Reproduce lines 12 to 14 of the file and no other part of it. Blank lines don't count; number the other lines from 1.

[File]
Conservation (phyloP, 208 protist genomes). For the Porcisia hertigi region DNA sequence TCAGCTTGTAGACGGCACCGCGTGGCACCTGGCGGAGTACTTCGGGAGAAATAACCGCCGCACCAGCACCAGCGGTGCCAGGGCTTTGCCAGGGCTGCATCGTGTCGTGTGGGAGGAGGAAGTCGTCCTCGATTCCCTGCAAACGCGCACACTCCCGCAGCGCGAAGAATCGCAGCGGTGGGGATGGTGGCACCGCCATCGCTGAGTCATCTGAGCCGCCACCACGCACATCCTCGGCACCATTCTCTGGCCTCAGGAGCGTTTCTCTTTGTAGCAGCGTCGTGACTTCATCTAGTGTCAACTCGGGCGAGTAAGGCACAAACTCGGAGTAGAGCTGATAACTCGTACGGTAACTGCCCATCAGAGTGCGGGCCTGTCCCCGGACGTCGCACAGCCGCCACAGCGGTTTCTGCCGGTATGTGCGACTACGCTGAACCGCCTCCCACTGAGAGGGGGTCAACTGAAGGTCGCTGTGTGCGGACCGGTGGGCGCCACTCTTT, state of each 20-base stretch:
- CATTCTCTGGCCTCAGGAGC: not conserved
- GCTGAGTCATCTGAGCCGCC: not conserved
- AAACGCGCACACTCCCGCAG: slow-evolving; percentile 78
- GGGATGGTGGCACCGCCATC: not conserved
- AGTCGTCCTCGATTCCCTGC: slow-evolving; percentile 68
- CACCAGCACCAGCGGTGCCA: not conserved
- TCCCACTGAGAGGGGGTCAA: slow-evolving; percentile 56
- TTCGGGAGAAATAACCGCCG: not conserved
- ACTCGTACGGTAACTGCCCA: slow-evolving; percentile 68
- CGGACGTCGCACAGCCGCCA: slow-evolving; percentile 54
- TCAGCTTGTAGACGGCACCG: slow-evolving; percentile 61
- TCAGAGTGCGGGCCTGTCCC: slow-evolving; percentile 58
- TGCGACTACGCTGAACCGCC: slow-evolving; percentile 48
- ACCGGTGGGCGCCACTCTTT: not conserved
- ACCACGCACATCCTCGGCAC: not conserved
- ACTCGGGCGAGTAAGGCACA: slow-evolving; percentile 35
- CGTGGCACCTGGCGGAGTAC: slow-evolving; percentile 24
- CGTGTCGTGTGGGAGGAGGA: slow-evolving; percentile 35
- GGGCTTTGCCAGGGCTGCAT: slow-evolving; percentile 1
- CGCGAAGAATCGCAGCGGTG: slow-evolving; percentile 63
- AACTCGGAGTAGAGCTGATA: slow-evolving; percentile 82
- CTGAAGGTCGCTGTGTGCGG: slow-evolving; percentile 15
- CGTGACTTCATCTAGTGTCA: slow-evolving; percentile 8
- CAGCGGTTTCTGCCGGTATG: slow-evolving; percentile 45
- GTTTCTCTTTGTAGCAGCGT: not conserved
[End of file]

- TCAGCTTGTAGACGGCACCG: slow-evolving; percentile 61
- TCAGAGTGCGGGCCTGTCCC: slow-evolving; percentile 58
- TGCGACTACGCTGAACCGCC: slow-evolving; percentile 48